Places to fly King Air's...


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Places to fly King Air\'s...

I wanted to know if anyone knew of some places where you can fly King Air 90/100/200/350's for a fractional or charter company. I've really been looking around for other careers in aviation other than flying for the airlines.

The other day, I flew my three-point 150nm+ cross country flight, (actually turned out to be 220nm) with my instuctor. One of the airports which we landed at had this big shiny King 350 sitting there at the Ohio University ramp. Sweet plane! I've been hooked ever since to flying these turbo-jets.

By the way, does anyone know anything about this company in Minnesota called Aviation Charter?

Re: Places to fly King Air\'s...

Flight Options (formerly Raytheon Travel Air) flies King Air 200s mostly. Heard they are moving to the 300/350 route also. I think thats the only one in the Fractional category. Alpha Flying out of N.H. flies Pilatus's. Thats the next closest thing though I think.

Many charter companies and corporate flight depts. fly them.
Re: Places to fly King Air\'s...

you can't swing a dead cat without hitting a king-air

they are inexpensive to own and operate (when compared to a small jet)

Many Many are part 91, just getting to Know who owns em sorta thing....
Re: Places to fly King Air\'s...

here is there web site -

They are based out of Holman Field (St. Paul) and Flying Cloud (KFCM) which happens to be the same field that I fly out of. They have had some bad rap as of late because of their involvement with the late Senator Paul Wellstone. The plane that crashed was a charter from this company. Also, they have the PFT flying system. A former instructor went to what he thought was a job interview with them and it turned out that they said he would be paying for his multi-time. Give us X amount of $$ and you can fly with us right-seat for building time. I am sure that some has changed since the accident but that is a little to help you out.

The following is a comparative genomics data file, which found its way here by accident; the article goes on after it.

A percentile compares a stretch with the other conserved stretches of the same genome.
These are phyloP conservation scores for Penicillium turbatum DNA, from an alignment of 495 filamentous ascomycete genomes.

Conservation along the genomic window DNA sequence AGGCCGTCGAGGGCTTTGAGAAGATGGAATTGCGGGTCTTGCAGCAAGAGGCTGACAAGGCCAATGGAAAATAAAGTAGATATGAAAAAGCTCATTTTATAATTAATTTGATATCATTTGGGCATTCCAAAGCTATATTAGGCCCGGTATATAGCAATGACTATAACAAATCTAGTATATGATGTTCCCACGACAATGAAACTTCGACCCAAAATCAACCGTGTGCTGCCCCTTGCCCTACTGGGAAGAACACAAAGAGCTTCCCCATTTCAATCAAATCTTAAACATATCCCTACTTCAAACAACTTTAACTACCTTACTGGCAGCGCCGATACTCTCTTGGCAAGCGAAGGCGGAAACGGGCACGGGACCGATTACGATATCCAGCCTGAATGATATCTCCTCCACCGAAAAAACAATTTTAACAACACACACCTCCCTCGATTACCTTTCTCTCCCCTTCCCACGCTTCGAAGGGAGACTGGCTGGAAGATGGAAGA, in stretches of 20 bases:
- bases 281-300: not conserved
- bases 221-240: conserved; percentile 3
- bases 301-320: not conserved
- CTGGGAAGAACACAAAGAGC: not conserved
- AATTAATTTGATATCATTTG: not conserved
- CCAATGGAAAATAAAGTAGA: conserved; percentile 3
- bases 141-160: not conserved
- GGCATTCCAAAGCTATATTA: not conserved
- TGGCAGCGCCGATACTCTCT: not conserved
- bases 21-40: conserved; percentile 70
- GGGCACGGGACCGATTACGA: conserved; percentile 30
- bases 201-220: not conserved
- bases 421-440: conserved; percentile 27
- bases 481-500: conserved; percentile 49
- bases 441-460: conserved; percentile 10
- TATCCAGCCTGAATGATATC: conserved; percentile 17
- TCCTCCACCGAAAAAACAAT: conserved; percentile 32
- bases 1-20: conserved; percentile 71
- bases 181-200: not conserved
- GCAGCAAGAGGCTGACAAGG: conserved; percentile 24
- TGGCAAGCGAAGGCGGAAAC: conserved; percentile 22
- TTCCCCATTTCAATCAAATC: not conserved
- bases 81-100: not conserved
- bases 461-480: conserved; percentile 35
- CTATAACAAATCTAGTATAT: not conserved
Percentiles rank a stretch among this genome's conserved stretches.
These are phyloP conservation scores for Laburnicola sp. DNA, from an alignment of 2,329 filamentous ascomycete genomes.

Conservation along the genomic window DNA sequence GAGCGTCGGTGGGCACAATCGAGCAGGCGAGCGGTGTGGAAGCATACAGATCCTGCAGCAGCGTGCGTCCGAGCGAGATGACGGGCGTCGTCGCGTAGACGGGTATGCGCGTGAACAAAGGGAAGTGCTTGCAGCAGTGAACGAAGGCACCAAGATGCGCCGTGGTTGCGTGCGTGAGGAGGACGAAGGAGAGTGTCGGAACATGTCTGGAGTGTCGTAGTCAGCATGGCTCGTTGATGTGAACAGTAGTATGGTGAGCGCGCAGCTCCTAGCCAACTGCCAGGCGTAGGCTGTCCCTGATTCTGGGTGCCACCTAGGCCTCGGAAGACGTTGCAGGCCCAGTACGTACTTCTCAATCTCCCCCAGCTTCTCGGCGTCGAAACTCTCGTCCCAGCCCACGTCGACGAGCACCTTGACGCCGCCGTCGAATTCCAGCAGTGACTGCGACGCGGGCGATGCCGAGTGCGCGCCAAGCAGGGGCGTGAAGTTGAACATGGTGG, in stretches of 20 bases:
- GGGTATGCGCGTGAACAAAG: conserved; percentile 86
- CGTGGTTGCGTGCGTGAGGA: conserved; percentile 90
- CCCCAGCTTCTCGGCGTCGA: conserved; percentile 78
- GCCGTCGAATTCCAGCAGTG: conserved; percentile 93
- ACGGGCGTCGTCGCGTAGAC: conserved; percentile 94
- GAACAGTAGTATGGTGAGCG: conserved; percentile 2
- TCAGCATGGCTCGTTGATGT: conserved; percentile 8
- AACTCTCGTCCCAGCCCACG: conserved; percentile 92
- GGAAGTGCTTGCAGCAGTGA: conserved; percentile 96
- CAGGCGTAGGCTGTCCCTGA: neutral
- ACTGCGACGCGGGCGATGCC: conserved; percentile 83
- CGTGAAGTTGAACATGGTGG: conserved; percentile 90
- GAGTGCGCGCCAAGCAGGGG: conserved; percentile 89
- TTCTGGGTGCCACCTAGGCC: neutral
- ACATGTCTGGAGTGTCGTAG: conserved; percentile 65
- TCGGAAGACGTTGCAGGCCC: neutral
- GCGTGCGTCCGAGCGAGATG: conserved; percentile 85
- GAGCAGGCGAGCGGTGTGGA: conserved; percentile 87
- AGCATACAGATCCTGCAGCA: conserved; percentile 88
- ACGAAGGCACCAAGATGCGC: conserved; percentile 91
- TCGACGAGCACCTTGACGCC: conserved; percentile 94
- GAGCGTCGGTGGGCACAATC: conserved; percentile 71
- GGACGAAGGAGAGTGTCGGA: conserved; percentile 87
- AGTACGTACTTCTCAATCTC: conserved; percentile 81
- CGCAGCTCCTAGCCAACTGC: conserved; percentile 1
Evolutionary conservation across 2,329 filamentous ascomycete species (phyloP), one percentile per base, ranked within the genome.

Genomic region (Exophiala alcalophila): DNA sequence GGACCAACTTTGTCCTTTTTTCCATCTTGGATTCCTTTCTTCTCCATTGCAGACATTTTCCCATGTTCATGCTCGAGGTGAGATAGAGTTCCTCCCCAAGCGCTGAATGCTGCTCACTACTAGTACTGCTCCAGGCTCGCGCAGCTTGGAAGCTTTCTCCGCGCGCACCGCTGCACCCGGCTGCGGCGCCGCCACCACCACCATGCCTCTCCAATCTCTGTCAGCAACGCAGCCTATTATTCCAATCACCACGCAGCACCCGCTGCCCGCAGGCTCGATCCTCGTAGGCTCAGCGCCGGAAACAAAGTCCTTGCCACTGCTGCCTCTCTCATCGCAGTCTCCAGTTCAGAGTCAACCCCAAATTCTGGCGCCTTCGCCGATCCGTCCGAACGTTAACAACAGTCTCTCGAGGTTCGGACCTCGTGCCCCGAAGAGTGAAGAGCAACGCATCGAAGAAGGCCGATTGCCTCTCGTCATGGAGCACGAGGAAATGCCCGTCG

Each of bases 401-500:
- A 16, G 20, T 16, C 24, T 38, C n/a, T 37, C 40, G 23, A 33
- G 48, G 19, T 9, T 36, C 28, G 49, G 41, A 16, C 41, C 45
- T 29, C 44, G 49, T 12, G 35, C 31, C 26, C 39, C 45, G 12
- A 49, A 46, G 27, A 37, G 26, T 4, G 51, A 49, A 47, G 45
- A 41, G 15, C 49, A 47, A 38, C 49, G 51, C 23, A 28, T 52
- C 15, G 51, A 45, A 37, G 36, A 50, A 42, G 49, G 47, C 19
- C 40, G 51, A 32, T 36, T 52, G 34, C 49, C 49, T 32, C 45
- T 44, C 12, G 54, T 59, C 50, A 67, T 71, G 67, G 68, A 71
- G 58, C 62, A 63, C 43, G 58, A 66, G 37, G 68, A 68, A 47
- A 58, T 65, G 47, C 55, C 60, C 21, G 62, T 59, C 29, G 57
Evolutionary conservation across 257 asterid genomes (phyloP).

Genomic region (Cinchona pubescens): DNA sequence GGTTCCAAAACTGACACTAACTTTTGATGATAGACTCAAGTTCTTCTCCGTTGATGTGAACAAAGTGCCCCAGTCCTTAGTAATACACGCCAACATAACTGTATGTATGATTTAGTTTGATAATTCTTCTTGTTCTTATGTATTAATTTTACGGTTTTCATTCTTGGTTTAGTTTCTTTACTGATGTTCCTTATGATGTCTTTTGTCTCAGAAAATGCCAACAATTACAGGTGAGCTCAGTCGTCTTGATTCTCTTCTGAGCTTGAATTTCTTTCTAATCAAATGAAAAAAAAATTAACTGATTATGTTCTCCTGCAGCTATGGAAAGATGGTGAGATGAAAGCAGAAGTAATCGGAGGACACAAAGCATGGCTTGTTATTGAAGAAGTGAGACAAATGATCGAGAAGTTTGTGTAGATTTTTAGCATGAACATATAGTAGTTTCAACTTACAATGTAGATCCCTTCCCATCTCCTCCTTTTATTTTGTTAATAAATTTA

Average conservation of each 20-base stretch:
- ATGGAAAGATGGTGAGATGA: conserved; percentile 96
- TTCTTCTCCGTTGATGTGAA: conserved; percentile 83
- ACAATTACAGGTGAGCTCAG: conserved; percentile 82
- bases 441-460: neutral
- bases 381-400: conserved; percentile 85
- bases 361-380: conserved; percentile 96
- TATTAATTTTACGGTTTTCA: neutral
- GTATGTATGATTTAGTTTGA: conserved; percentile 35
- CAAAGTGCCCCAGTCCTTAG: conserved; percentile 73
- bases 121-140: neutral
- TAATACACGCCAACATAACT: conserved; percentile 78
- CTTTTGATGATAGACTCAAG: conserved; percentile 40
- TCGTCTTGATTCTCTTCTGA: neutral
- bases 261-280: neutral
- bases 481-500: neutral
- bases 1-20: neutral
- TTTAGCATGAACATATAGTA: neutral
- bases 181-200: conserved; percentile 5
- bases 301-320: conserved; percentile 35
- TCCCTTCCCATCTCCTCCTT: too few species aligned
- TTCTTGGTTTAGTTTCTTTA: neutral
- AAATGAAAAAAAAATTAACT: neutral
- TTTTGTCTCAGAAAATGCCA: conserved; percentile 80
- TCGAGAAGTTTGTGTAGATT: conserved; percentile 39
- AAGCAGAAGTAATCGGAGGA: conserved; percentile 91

Re: Places to fly King Air\'s...

Here is an Update from Today's paper:
Survivors of Wellstone crash victims settle for $25 million
Tony Kennedy and Paul McEnroe, Star Tribune

Published August 28, 2003 WELL28

Survivors of the late Sen. Paul Wellstone and five other passengers killed in an October plane crash have reached a $25 million insurance settlement with the air charter company that operated the flight.

Mike Ciresi and Roberta Walburn, who represented the families of all six passengers who died in the Oct. 25 crash, said the settlement will avert a lawsuit by their clients against Aviation Charter Inc. of Eden Prairie and its affiliated companies.

Ciresi and Walburn said their investigation determined that pilot error brought down the twin-engine Beechcraft King Air A100 as it approached Eveleth-Virginia Municipal Airport en route to a funeral that Wellstone and his group were to attend.

The National Transportation Safety Board has not formally determined the cause of the crash, although preliminary reports released by the safety board this spring strongly suggest pilot error contributed to the crash.